On February 19, 2021, several Minnesota voters filed a lawsuit in state court against various state election officials, challenging the constitutionality of Minnesota's congressional and legislative districts. The plaintiffs' suit alleges that Minnesota's present congressional and legislative districts, which were established by court order in 2012 following a state lawsuit, have come to have unequal populations due to significant population shifts throughout the state, and therefore the districts violate the equal population requirements for congressional districts under Article I, Section 2 of the U.S. Constitution and for legislative districts under the Equal Protection Clause of the 14th Amendment. The plaintiffs further claim that the current and anticipated failure of the Minnesota legislature to equalize their populations violates their constitutional and statutory duty to redistrict the state and will lead to the holding of 2022 elections using these malapportioned districts, thereby violating Minnesota voters' constitutional right to equal representation. The plaintiffs are seeking declaratory relief that the state's current congressional and legislative districts are unconstitutional and injunctive relief barring the state officials from conducting primary or general elections until the districts are redrawn to comply with equal population requirements.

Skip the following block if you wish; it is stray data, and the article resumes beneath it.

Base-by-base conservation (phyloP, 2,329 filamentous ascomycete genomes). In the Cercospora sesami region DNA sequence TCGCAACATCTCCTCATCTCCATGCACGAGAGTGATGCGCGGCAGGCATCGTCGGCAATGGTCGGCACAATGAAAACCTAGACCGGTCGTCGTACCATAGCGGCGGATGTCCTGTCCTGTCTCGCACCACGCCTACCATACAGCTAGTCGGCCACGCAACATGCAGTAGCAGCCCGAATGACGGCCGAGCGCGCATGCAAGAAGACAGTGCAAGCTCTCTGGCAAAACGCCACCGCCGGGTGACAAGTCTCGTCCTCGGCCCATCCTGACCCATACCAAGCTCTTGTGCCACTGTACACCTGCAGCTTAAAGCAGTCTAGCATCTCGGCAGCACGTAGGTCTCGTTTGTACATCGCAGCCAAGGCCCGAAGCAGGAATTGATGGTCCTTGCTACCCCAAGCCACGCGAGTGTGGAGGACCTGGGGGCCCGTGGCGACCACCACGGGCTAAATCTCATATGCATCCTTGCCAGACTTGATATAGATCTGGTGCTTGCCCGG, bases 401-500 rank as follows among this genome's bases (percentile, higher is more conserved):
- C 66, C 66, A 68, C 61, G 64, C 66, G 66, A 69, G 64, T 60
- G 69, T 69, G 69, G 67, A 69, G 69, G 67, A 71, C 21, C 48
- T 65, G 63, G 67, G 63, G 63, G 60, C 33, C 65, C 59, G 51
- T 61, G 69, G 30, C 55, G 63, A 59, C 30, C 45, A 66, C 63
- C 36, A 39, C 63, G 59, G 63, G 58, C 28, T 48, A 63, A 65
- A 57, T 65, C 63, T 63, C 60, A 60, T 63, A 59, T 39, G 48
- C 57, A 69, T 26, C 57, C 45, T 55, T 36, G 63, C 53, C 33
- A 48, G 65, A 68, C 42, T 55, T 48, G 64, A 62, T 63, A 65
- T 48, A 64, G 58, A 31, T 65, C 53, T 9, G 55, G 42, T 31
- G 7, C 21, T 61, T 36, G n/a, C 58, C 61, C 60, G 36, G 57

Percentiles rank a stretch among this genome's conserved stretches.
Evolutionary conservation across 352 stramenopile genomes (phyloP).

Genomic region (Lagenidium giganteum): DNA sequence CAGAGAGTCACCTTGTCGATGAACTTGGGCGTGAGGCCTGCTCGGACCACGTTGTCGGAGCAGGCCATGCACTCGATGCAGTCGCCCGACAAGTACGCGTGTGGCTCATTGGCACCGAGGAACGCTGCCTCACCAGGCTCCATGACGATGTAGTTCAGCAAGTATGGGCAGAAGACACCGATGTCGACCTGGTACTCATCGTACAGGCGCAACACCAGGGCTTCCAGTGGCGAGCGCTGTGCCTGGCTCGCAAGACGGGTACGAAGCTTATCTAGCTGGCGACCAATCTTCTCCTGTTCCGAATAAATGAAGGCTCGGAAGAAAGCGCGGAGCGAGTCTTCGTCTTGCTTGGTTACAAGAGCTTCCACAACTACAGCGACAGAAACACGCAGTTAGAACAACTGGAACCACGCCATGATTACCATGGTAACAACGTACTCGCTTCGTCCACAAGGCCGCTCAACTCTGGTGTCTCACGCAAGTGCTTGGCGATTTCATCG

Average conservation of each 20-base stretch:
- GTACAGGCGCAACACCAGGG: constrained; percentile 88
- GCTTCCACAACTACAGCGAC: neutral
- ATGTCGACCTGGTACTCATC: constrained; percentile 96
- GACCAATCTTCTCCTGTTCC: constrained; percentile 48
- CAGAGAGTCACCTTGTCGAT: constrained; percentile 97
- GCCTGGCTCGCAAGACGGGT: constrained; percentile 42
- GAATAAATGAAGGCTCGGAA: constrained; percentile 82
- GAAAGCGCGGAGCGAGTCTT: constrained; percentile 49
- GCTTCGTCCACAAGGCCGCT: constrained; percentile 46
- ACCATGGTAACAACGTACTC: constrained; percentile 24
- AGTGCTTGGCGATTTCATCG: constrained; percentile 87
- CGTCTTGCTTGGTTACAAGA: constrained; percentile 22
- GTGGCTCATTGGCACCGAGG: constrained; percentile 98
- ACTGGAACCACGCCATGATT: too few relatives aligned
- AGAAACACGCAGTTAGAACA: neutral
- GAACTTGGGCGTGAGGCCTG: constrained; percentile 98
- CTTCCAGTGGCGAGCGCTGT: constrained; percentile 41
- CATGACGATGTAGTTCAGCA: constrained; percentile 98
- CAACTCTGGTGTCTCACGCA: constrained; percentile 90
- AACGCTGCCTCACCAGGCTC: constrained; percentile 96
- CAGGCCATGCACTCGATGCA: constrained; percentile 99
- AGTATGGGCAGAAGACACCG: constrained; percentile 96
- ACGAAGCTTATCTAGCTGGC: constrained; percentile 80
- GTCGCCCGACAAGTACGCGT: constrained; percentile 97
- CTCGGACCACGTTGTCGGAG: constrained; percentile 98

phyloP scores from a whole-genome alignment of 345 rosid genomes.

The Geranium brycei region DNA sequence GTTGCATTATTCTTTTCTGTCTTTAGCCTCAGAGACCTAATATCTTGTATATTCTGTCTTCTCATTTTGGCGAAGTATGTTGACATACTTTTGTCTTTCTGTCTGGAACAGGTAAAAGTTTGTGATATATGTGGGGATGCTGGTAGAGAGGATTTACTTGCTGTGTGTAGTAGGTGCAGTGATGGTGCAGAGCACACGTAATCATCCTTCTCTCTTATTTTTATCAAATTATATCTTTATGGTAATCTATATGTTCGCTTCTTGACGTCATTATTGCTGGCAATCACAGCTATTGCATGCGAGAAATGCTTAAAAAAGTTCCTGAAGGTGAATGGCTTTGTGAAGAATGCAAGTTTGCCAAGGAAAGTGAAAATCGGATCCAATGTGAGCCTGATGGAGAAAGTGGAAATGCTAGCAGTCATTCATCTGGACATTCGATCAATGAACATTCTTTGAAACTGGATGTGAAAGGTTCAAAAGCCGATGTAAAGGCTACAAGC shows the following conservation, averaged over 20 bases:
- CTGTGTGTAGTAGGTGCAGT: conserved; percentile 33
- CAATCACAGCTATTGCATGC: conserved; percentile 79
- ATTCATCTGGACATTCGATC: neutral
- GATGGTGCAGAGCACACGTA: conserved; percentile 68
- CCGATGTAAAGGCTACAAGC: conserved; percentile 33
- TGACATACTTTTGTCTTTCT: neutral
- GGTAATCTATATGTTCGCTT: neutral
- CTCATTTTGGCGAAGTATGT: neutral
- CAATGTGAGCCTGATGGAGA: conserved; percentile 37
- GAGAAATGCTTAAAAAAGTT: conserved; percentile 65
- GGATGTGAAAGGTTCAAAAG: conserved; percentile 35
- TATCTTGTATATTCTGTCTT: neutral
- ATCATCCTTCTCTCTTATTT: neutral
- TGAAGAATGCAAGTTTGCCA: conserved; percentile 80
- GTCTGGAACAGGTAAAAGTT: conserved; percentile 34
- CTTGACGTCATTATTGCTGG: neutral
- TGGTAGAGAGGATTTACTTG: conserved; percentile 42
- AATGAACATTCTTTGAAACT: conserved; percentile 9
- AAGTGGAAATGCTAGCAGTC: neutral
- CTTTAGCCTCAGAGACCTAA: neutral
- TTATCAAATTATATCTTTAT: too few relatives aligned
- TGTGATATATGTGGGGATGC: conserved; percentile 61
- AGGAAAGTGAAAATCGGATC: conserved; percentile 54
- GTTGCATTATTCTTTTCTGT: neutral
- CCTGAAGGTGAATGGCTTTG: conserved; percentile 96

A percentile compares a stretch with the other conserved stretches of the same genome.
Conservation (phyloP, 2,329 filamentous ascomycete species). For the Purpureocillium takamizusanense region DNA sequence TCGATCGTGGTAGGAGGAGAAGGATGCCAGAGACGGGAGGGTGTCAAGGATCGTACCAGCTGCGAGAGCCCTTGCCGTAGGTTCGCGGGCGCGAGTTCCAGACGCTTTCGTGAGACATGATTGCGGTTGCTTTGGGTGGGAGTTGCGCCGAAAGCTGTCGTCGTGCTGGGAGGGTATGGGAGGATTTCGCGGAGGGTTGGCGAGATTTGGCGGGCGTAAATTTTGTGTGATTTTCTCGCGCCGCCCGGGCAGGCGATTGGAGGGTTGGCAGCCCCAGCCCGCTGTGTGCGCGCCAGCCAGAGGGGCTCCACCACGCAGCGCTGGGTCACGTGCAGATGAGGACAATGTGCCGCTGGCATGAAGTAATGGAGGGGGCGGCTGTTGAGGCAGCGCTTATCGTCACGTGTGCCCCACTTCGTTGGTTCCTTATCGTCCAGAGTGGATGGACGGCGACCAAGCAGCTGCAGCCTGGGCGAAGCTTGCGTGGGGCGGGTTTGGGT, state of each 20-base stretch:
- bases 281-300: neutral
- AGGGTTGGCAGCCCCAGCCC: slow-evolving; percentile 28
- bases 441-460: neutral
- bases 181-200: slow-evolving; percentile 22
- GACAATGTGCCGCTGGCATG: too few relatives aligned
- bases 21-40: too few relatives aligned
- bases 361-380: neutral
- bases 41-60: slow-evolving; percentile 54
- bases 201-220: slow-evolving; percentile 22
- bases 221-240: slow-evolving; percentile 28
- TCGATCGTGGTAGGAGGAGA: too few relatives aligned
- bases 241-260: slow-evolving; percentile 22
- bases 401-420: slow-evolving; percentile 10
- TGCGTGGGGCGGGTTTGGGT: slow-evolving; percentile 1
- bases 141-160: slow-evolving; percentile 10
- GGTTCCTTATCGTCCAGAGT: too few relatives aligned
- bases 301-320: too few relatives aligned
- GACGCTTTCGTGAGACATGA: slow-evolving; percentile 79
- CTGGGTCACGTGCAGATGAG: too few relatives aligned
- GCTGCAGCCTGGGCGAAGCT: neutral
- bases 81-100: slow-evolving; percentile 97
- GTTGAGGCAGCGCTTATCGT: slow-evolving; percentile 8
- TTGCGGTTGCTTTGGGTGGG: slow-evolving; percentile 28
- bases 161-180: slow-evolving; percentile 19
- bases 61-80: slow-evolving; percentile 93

On March 22, 2021, the Minnesota Supreme Court granted the plaintiffs' request for the appointment of a special redistricting panel, but ordered that the case be stayed until it is determined that the judicial branch would have to intervene to assure valid redistricting plans are in place for the 2022 state legislative and congressional elections.

Related Case: Sachs v. Simon


Minnesota District Court, Carver County - No. 10-cv-21-127

Minnesota Supreme Court - No. A21-0243 [together with Sachs v. Simon, No. A21-0546]